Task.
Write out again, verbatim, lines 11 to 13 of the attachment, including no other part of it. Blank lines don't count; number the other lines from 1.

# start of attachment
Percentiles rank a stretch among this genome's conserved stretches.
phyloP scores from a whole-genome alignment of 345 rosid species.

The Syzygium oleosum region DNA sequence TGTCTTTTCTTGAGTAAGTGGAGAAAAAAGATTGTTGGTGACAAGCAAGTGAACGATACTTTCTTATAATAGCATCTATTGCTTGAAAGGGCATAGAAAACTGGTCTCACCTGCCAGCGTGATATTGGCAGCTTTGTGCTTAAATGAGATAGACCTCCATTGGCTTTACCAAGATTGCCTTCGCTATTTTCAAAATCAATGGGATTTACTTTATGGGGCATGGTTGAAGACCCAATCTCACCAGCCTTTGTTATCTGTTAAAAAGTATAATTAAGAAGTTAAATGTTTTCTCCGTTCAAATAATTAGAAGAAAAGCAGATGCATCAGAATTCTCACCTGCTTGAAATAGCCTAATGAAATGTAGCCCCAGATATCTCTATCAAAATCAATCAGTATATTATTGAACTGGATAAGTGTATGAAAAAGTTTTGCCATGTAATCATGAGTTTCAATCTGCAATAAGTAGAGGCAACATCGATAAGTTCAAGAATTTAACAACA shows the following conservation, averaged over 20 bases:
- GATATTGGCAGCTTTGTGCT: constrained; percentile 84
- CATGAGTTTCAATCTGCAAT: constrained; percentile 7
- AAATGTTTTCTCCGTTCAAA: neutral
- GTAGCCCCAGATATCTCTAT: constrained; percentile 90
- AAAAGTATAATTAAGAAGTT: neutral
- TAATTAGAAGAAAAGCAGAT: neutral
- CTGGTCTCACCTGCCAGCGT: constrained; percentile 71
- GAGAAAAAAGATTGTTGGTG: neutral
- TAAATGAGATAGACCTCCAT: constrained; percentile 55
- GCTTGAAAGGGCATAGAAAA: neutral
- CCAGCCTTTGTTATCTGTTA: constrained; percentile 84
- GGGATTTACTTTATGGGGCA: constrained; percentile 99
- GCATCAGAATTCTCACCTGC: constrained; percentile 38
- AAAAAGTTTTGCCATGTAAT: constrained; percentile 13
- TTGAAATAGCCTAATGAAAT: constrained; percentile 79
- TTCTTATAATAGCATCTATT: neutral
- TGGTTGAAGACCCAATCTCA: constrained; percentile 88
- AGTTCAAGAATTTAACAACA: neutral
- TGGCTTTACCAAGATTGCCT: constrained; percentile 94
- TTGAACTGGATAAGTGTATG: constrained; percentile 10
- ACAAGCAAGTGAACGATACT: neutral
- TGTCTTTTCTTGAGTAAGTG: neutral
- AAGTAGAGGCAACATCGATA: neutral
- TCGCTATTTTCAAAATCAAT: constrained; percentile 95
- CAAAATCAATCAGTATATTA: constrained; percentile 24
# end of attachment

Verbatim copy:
- GAGAAAAAAGATTGTTGGTG: neutral
- TAAATGAGATAGACCTCCAT: constrained; percentile 55
- GCTTGAAAGGGCATAGAAAA: neutral